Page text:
Plus: You can walk at your own pace and stop along the way at leisure. Accommodations are booked, so after a long (and often tiring) day you head straight to your B&B or Guesthouse, ready to jump under the shower and right after on the bed for a little, well-deserved rest. The luggage transfer enables to hike with only a day backpack, and that makes quite a difference on a long walk. Additionally, Wilderness Scotland provided us with detailed notes and a good hiking map, making everything very easy and smooth. It’s a great way to combine flexibility with comfort, enjoying the warm Scottish hospitality.
Minus: no one to rely on in case of emergency, in an area where the mobile coverage is intermittent. Also, you don’t benefit from the knowledge of local guides, who can enrich the experience with information and anecdotes.
Guided tours: There are many reasons to opt for a guided tour, especially if you’re a solo traveler.
Plus: A guided tour is a perfect option to meet people sharing the passion for trekking and, if traveling alone and not used to solo hiking, it certainly would make you feel safer. Furthermore, a guide is a very valuable source of information on history, nature, traditions, and an invaluable help should you hurt yourself. Being in a group means also having dinner together, chatting and sharing the best moments of the day, perhaps even meeting people that will become good friends. Pre-booked accommodations and luggage transfer allow you to face a long-distance hike treating yourself with a degree of comfort that will make the trek all the most pleasant.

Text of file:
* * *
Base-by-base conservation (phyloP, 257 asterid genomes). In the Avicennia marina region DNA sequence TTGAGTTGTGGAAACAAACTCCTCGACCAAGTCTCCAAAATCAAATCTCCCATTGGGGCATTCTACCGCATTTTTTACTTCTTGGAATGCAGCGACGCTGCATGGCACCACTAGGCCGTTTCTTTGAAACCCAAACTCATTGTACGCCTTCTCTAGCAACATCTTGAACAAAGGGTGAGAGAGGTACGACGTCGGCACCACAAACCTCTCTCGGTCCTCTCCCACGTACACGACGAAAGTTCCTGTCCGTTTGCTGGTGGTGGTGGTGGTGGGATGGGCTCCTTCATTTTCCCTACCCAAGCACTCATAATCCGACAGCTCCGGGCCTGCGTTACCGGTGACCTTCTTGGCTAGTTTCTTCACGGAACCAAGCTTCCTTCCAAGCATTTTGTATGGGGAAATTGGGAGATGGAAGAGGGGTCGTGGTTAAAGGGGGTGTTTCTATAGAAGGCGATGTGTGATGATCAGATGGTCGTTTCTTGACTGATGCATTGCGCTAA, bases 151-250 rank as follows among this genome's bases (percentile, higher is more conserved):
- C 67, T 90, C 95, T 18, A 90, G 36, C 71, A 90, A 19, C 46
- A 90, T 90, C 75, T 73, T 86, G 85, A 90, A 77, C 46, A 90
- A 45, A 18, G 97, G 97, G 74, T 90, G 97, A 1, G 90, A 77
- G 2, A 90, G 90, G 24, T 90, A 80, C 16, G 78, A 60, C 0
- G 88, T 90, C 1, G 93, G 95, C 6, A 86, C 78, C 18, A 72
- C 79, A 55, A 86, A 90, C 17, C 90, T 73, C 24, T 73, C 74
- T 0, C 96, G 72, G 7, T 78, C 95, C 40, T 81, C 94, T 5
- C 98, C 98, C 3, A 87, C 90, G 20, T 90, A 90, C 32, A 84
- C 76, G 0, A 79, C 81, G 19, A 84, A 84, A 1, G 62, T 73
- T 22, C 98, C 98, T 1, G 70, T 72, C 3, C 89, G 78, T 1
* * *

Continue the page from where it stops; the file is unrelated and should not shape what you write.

Minus: A group tour is inevitably less flexible, although this is generally a minor point. You might as well have to deal with people much fitter than you, or being the one in the best shape, therefore having to adapt to the rhythm of the group.
When to go:
It is possible to hike the West Highland Way all year long, although most people choose the period between early May and the end of September. Late Spring and September are considered by many the best months. July and August are warmer, but you’ll likely struggle with the annoying midges.
Where to sleep:
There are many small and cozy bed & breakfasts, as well as guesthouses and inns. A few places where we overnighted which are worth mentioning:
Drymen: Braeside Guest House – Cosy, drying facilities available, lovely hospitality.
Rowardennan: Rowardennan Hotel – Wide garden overlooking beautiful Loch Lomond, where we were treated with a fantastic sunset. Comfortable rooms, drying facilities and nice, easy-going restaurant.
Inverarnan: Drovers Lodge – Large, quirky rooms that not everyone might like, but the pub/restaurant is very lively and you’ll meet many others hikers.
Tyndrum: Kilbride Lodge – Cosy cottage, drying facilities and exquisite hospitality.
Note: Wilderness Scotland kindly provided me with a complimentary self-guided tour. Opinions, as always, are my own, as was the amazement for the Scottish Highlands’ beauty.